Doubt is a powerful thing. It can lead us into some truly irrational and destructive behaviors. Abram experienced doubt acutely when it came to God’s promise.
God had sworn that he would make Abram’s descendants so numerous that they could not be counted, they would be a great nation and would be a blessing to the whole world.
God Fulfills His Own Promises
The only problem is, Abram is very old, has no children and his wife is barren. God knows these doubts and visits Abram in a vision. Abram refuses to be consoled, saying in a sense, “What could you possibly do for me to make this better? You sure aren’t giving me any children.”
In response, God doubles down on his promise. He enters into a traditional covenant ceremony with Abram. In this ceremony, animals would be sacrificed and cut in two. Then, the people making the covenant would walk in between the halves of each animal as a physical symbol which communicated, “If I break this promise, let what was done to these animals be done to me.”
But what’s strange about the way God performs this ritual is that Abram does not walk through the animals. God alone passes through them. The upside-down version of this cultural ritual is God’s way of saying, “I alone will uphold this promise. Despite everything you think is going wrong, I will do what I swore I would do.” This is the way God fulfills all his covenants. He does it all because we always fail to hold up our end.
Abram Tries to Fulfill The Promise Himself
But Abram’s doubts endure. So Abram and his wife decide to create this countless nation by themselves. Sarai, Abram’s wife, suggests that he try to conceive a child with their servant, Hagar. To Sarai’s chagrin, the endeavor is successful and she becomes so jealous that she drives the pregnant Hagar away.
But God appears to Hagar, tells her to return to Abram and Sarai, and promises to establish a people through her child as well. However, this child does not receive the blessing that Abram wanted. Hagar’s child would not be the child of promise, but the child of a slave. That is because Abram tried to earn through effort what God had promised through grace.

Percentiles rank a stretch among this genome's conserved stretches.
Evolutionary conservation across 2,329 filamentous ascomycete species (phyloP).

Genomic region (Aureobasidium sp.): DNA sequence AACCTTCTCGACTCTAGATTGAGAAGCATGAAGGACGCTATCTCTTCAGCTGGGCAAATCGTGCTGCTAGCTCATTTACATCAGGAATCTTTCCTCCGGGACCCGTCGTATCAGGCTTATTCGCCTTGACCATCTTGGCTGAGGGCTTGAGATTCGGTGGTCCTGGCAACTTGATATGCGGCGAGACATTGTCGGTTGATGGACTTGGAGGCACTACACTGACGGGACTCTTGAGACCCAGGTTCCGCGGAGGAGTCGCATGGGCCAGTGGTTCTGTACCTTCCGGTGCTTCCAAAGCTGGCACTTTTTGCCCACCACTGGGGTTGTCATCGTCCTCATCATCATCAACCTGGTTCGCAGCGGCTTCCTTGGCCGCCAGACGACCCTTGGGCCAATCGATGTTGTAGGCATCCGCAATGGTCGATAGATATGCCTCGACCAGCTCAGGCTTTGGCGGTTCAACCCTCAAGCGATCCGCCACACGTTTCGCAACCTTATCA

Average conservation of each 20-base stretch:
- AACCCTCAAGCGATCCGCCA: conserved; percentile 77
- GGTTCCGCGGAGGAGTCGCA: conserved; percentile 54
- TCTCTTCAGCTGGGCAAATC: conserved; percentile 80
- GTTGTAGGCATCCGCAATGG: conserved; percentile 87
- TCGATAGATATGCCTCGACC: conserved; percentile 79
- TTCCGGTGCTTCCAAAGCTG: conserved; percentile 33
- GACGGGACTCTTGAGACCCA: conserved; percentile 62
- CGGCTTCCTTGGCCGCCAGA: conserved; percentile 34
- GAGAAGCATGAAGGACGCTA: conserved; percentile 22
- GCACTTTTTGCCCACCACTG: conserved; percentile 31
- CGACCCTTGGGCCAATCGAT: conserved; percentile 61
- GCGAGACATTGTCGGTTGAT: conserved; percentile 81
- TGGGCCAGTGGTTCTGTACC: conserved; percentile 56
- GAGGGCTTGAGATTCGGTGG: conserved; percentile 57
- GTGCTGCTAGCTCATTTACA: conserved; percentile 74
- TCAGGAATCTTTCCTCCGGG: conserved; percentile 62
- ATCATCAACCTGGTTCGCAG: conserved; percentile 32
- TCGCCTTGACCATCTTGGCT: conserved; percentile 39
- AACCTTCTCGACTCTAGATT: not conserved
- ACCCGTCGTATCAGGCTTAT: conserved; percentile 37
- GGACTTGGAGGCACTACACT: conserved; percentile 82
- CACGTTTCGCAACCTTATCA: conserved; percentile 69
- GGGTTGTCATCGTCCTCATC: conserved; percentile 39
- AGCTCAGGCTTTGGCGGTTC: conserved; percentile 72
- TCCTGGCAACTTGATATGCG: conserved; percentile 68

Where is Jesus?
Both of these stories have so much to show us about who Jesus is and what he has done.
Jesus Fulfills His Own Promises
Jesus’ sacrifice on the cross is an intensified version of what Abram experienced in this cultural ritual. At the cross, no animal was killed. Instead, it was the son of God. The split-animal-ritual from Genesis communicates that if the covenant is broken the infringing party may be split open like the animals.
But at the cross we see an even better sacrifice making an even better covenant. The cross communicates that even though we broke the covenant, God has been torn open for us. Therefore, no punishment remains for those who believe in Jesus. Instead, all that remains is the promise.
Jesus will keep his own promise. Despite all our faults and sin, Jesus has done and will do everything to save us from what we deserve and bring us to himself. All we are called to do is what Abram did - receive the promises of God with faith.
Fulfill or Fulfilled? Slave or Free?
In the New Testament, Galatians shows us that the division between the children of the promise and the children of the slave still exists. But what makes us children of promise instead of children of slavery may surprise you. We are enslaved when we try to be a part of God’s family and bring about God’s promises through our own strength and effort. Like Abram who tried to bring about God’s promise by his own means, we must not trust in ourselves.
We only become children of the promise when we trust the promise. If we simply have faith that Jesus has done for us what we could not do for ourselves, we freely receive all the benefits of the promise from our father.
See For Yourself
I pray that the Holy Spirit would show you the God who upholds all the promises he makes by himself. And that you would see Jesus who has earned for us through the cross everything he promised to us in grace.